Culture / Student Life

Students Don’t Have to Hate the Hunter Experience

The political science wing on the 17th floor, North Building.

There’s a big problem with CUNY’s biggest school: it seems like no one wants to be here. 

There seems to be a general disdain for Hunter among the student body — for its campus, faculty, students, food and social life, to name a few. Common complaints concern the leaky, peeling ceilings, lack of campus life, or limited available seating areas, often forcing students to eat their lunches on the floor. 

Many of these criticisms hold weight — but these issues are not unique to Hunter, while the utter disdain for the school is.

On, a ranking and review site for schools, colleges and neighborhoods, Hunter received an overall B grade but the campus grade for Hunter sits at a bleak D-.

“Many of the departments or professors aren’t interested in individual students,” says one review. “There is a lack of communication and guidance for freshman students,” says another. 

There are many reasons as to why this may be the case — students at Hunter often are accepted to more “prestigious” schools like Columbia or NYU, but choose to attend Hunter for financial reasons. This may result in a lack of satisfaction among those who feel they are overqualified for Hunter. 

Kyla Gamaro, 21, is a junior at Hunter studying developmental psychology. She was accepted to NYU, but due to financial costs, chose to attend Hunter. 

“I didn’t feel any way about it until we actually got to school,” she said. “I was a Covid freshman, and when I saw all my friends in dorms getting to know people whereas in the city we were super isolated, I was really jealous.” 

Gamaro says that Hunter being a commuter school isn’t the best for socialization. 

“I felt so lonely. That was the college experience I was told that I was going to have. And this was just so different.” 

Many American high schoolers are often fed the idea of a college experience that includes on-campus living, dining, and friend-making. But when they get to Hunter, they’re often disappointed. 

Commuting is another part of the problem. The vast majority of students at Hunter commute from all parts of New York, New Jersey, and even Connecticut. 

Helen Moran, 19, is studying psychology at Hunter. She commutes from Wallingford, Connecticut, starting with a 40-minute drive to the New Haven station. She then takes the Metro-North for a 3-hour train ride to Grand Central, then transfers to the 6 train to get to Hunter. The entire commute, which she does twice a week, takes her around four hours, Moran says.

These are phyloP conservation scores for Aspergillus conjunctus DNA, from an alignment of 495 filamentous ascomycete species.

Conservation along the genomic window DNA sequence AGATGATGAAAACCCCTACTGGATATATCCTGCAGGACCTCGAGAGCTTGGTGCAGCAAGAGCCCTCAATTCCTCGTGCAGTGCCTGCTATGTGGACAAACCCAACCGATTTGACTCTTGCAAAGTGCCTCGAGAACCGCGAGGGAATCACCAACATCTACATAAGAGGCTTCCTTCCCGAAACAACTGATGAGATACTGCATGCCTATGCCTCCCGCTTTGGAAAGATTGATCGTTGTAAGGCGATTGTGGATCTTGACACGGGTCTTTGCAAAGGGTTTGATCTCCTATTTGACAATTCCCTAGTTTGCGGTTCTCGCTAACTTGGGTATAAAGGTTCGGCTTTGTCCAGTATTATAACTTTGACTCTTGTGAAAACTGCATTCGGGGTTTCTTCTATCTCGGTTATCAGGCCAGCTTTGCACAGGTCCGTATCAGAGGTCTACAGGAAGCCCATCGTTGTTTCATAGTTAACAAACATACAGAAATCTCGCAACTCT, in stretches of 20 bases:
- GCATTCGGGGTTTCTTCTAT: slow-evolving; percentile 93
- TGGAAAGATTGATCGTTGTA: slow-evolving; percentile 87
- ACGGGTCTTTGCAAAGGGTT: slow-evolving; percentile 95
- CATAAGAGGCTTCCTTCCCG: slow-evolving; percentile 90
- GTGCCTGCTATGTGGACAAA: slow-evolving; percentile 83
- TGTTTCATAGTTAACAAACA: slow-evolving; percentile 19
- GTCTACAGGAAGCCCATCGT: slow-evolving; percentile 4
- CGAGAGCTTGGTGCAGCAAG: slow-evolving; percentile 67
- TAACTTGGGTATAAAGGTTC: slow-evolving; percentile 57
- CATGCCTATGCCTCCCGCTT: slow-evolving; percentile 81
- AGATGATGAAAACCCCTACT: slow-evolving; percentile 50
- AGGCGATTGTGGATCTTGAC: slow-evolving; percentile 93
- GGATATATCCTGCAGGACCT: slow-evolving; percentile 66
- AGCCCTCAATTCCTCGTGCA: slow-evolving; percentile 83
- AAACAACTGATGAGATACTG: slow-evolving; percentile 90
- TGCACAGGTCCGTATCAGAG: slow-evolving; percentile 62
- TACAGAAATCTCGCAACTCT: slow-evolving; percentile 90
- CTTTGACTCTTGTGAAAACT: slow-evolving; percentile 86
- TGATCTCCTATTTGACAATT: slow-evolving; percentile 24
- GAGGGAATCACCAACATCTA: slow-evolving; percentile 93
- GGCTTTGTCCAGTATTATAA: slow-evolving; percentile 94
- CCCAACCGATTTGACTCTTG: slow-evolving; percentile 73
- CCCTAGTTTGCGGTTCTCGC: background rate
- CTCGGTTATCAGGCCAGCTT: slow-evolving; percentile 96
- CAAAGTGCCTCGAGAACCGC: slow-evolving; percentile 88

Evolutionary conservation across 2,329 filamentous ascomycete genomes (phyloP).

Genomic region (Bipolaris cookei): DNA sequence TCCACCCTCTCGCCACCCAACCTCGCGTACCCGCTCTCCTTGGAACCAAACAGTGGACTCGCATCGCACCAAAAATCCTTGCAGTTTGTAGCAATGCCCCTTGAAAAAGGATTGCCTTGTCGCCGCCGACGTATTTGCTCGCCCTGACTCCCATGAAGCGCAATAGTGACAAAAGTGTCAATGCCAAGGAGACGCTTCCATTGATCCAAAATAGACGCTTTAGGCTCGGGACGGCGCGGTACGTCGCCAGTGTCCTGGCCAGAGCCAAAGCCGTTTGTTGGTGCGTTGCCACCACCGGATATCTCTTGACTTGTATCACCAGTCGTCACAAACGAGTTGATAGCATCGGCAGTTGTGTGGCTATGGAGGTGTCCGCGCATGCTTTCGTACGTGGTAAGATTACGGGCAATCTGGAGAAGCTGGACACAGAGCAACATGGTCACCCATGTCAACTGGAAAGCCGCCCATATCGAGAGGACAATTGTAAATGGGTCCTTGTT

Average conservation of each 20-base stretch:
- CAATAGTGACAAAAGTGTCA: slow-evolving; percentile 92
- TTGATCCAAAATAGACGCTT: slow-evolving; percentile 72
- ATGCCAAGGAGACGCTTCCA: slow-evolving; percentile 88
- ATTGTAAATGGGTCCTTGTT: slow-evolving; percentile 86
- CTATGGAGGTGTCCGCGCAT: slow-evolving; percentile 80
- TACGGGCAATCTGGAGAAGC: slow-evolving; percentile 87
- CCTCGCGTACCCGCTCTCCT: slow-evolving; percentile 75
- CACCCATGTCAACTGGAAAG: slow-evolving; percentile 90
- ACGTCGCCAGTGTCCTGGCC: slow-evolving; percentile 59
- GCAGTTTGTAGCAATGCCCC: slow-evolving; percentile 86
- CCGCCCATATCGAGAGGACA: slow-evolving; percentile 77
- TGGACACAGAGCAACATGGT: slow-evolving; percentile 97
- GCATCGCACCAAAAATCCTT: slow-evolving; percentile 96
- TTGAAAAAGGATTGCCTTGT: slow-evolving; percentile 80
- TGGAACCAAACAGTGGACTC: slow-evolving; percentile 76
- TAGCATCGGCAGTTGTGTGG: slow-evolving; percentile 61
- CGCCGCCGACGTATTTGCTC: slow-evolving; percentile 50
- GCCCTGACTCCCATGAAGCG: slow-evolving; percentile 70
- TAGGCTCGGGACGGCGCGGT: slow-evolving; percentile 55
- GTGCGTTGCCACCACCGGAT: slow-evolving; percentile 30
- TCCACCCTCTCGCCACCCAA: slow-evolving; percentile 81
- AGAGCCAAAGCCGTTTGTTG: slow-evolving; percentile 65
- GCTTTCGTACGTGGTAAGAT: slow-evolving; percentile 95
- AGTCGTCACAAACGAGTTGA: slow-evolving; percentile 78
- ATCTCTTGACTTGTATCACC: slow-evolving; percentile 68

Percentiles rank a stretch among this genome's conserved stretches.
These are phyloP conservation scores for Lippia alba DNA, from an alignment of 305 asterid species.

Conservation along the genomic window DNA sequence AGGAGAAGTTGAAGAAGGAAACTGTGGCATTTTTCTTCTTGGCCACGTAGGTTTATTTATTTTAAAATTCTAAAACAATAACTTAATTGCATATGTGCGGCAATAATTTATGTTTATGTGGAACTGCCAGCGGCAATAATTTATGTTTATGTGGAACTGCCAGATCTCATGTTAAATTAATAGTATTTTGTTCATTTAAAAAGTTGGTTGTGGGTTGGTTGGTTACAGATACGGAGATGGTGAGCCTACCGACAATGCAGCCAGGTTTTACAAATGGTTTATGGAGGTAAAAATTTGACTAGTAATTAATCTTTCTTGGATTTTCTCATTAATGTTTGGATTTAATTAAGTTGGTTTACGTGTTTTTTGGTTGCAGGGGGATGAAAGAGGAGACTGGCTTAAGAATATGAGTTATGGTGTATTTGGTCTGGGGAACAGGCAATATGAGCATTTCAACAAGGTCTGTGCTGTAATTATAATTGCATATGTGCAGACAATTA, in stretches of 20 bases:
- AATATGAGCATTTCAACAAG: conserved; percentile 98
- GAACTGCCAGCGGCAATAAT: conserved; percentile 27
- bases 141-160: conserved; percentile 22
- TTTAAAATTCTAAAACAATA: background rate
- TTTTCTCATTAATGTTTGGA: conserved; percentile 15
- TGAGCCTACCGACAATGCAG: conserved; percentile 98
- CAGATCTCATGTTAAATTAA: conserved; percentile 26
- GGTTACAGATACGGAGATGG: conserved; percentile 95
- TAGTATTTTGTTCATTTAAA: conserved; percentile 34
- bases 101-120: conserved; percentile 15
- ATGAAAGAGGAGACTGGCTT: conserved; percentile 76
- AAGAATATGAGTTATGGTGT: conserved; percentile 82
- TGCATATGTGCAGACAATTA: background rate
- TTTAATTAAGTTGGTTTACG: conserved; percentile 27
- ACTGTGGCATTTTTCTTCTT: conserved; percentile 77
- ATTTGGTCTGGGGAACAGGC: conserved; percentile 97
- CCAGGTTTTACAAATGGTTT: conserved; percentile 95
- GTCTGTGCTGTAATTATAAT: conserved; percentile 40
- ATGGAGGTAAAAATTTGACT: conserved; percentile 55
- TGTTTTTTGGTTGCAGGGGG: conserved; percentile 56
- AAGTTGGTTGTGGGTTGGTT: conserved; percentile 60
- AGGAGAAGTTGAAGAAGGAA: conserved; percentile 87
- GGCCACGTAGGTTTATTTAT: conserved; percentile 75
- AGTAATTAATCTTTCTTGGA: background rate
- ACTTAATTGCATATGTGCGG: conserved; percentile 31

“Having to commute from Connecticut to New York doesn’t give you much room for a social life,” she said. “You have to schedule everything around the trains.”

Moran says it affects her class schedule, too. “I have to think about the times I’m taking my classes in conjunction with peak train times,” she said. “Or my commute will cost even more.” 

Morans’ case is an extreme one. But there are many students (and professors) at Hunter who regularly commute one, two or three hours to school. This takes away time from students who could be using it to socialize or get work done. 

But sometimes, enjoying being a student at Hunter falls on — well, the student. 

Frances Alswang is a professor and an academic program advisor for the Film and Media department at Hunter. She says she gets many students who are unhappy at Hunter. 

“Students are not getting the attention that they need. It’s hard to make friends, it’s hard to find a community. The biggest problem is students figuring out how to reach out. That is a hard thing for them,” said Alswang.

Alswang does her best to encourage students to seek connections at Hunter, even if it may be harder than it would be on a traditional college campus. 

“What I tell students as an advisor is to seek out places they can connect. Look at the advertisements, check your email for events, look wherever you can to find a place where you can meet up with students. I don’t think students do that enough.” 

There seem to be many factors at play when it comes to student dissatisfaction at Hunter. But students have the opportunity to change that outlook.

Hunter has no shortage of events on campus to get students involved. The club fair is held every fall and spring semester and is a great way for students to get familiar with the more than 100 clubs at Hunter. 

No school is perfect and Hunter is no exception. With more than 24,000 students enrolled, it is an impossible task to provide for every student’s wants and needs. 

By taking the initiative and actively seeking out opportunities to make connections, students can spend their college years making friends instead of wishing they had them. 


One Comment

  1. Tyler Martinez says:

    Well said.